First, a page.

A lot was made of the 2013 Boston Red Sox's beardedness, but hockey players competing in the playoffs have been growing good-luck beards since forever. Being hairy, scarred and bent-faced is a badge for the surviving player; the uglier you are, the more successful you are, a charming throwback to rebel days when the "Unlike" button meant wild popularity, rather than the opposite. Stories of damaged champions are legion: Bobby Baun scoring on a broken leg; Peter Forsberg winning the Cup with a bleeding spleen; Patrice Bergeron fighting torn rib cartilage in the Bruins' 2013 Cup appearance (in that same series, ravaged Cup winner Michael Handzus played with a sprained knee and a sprained hand, but his injury was considered an afterthought). While this kind of torn-apart glory is a function of Cup survivors and winners, it's no easier for the devoted fan (minus the skating and shooting parts, of course). Guts get twisted and are disentangled later. Fingernails disappear and lips are bled. Imagine the intensity of a seven-game World Series final played out over May and June; the drama of a World Cup final stretched over countless weeks. True, an NBA championship requires similar time commitment, if with a best-of-five opening series and in a sport where contact is discouraged, rather than the opposite. If NHL hockey wasn't hard-nosed enough, referees, generally, change their habits in the playoffs, calling only the most egregious fouls and letting rough-hewn spirit carry the day.
The Stanley Cup playoffs hold your attention hand-to-shoulder and only let go once the shaking has stopped. The first round -- its mutiple of overtimes and myriad of Game 7s -- is a frenetic spinning carousel of games (7 p.m. ET to 1 a.m. every night for two weeks) that build to a crescendo of a final. In a way, the last few games of the playoffs are a northern hockey fan's reward. Having weathered a long, tortuous winter -- more long and tortuous this year -- we are afforded the privilege of watching in the warmth of a June evening; shorted, in T-shirts and flip-flops; a celebration of getting through it; of getting to here. Even when your team doesn't make it -- being Torontonian, we almost never make it -- there's still a sense of achievement. The paste is warm and you close the envelope. Another year, another season. It was all plenty and just enough.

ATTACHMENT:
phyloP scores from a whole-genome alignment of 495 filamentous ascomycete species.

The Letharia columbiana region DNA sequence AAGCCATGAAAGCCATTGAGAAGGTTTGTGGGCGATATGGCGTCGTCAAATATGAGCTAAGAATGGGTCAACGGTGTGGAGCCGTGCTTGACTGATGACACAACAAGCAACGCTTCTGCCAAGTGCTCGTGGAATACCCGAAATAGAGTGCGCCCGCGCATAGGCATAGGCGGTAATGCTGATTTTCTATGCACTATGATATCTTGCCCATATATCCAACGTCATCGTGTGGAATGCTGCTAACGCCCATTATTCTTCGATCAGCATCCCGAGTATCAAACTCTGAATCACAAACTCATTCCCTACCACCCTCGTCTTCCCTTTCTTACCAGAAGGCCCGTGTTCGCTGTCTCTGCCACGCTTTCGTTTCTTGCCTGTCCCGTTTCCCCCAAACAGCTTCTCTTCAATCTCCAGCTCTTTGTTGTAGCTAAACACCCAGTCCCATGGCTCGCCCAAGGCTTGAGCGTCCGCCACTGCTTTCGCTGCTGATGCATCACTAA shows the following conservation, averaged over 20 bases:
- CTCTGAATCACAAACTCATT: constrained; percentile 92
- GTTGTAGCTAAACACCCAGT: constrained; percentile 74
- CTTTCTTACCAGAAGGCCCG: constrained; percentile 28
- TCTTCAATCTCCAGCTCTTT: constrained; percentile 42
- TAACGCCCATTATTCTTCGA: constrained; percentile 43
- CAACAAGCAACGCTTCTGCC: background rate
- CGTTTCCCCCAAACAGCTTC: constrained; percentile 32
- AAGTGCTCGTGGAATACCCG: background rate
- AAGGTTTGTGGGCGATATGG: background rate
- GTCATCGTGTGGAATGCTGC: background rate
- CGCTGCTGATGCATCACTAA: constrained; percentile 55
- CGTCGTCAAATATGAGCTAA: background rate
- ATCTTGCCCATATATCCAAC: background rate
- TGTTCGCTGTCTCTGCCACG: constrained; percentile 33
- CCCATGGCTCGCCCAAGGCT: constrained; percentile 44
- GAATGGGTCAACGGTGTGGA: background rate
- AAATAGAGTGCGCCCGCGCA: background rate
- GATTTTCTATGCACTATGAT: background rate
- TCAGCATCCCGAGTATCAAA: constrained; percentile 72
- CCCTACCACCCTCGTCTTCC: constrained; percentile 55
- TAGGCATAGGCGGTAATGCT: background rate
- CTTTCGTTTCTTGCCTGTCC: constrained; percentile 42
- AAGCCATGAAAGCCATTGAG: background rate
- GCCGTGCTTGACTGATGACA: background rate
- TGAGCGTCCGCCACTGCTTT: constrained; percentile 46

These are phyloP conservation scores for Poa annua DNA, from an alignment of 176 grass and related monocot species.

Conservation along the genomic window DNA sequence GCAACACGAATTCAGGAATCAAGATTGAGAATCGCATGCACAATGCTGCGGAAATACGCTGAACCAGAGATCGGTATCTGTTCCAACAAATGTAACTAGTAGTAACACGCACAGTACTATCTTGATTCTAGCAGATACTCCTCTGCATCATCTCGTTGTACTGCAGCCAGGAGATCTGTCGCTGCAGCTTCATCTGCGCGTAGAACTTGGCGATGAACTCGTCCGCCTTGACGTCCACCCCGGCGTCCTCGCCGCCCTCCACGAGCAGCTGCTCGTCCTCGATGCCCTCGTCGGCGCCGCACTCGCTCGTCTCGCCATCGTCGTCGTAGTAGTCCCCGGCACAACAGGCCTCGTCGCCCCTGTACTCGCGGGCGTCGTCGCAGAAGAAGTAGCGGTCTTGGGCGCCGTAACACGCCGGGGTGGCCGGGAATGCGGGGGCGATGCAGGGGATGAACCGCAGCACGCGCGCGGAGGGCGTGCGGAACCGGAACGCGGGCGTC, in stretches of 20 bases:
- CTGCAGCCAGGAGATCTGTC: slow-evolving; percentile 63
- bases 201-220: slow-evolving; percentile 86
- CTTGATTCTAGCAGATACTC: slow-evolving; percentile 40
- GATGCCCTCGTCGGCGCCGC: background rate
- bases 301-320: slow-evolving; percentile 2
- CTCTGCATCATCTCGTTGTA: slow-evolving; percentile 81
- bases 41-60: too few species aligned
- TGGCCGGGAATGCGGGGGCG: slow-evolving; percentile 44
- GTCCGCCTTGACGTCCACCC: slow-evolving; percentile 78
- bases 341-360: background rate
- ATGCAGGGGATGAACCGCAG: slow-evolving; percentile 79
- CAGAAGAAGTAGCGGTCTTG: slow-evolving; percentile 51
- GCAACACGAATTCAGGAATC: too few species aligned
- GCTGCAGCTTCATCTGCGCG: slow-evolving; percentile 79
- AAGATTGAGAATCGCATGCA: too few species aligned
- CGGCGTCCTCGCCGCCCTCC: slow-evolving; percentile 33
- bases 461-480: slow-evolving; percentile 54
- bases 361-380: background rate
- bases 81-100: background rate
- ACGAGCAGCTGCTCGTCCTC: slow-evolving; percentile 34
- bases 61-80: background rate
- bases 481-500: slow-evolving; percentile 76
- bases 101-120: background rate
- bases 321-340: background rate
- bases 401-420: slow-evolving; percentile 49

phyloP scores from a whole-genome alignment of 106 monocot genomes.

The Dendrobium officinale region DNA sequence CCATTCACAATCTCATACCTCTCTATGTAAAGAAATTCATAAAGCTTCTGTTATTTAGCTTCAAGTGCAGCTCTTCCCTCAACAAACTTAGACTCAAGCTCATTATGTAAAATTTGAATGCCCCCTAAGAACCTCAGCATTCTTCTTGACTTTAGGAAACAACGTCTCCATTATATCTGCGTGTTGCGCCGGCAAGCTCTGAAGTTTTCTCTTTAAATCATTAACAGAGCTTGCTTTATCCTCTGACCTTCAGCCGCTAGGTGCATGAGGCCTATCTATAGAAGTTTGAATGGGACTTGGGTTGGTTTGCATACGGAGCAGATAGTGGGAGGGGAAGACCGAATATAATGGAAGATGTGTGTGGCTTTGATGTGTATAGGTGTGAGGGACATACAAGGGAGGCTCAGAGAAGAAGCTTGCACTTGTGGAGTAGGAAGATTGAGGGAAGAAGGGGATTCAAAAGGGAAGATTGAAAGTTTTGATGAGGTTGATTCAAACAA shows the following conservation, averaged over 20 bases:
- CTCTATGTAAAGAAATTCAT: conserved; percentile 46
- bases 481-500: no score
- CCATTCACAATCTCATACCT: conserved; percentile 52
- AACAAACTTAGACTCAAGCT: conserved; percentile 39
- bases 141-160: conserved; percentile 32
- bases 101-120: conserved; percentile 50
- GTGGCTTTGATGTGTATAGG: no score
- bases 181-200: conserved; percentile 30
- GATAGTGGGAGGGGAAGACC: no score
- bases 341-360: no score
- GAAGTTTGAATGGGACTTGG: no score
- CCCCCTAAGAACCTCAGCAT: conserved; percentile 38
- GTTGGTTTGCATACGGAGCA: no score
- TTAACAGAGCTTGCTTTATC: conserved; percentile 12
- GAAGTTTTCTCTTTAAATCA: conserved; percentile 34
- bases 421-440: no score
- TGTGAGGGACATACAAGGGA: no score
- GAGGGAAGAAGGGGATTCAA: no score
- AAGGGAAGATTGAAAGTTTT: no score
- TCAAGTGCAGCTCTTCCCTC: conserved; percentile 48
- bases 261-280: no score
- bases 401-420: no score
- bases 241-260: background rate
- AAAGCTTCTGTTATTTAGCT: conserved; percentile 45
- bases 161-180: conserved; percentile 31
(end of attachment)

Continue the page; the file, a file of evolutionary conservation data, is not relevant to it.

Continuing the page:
Dave Bidini is a best-selling author, TV documentarian and musician. His new Bidiniband album, "The Motherland," will be released May 29.
Chevelle: The Cup means shed blood and F-bombs
Harry How/Getty Images
By Dean Bernardini
When I think about the Stanley Cup, I think of the image of Andrew Shaw in the 2013 finals win against the Boston Bruins, bloodied up, hoisting the Cup high, full of excitement, dropping F-bombs and not caring who hears it!
To me, that image encompasses what it takes to be a champion. Shaw, being a smaller guy in the size spectrum of the NHL, has made his mark by being a hard-working, physical forward. He had taken a puck to the face in that game and fought through the pain to stay out on the ice and be part of one of the most incredible wins in NHL history.
Being a touring musician for the past decade and in a declining music industry, I have learned that stubborn tenacity is what it takes to be successful in any venture I have attempted.
Dean Bernardini is the bass guitarist for Chicago band Chevelle.
First round is the best round
Christian Petersen/Getty Images
By Roy MacGregor
And then there was the day we found the Stanley Cup ...
Yes, this sounds like a made-up story or a kid's fantasy -- and I suppose in the case of my then-11-year-old son Gord, it was -- but it's absolutely true and happened in the late winter of 1993.
We have the pictures to prove it.
For the time being, however, they would play out of the little Civic Centre downtown, where the Ottawa 67's junior club played their games. Since the first-year Senators were, well, terrible, and given that NHL teams weren't then running matters like the Secret Service, those of us who followed the team that first season used to take along our own equipment and play, whenever we could, on the road. Back home, we often played Wednesdays after the Senators practiced. Sometimes the coaches even joined us. It kept everyone sane.
Roy MacGregor is an award-winning columnist for the Globe and Mail and a published author of several acclaimed books.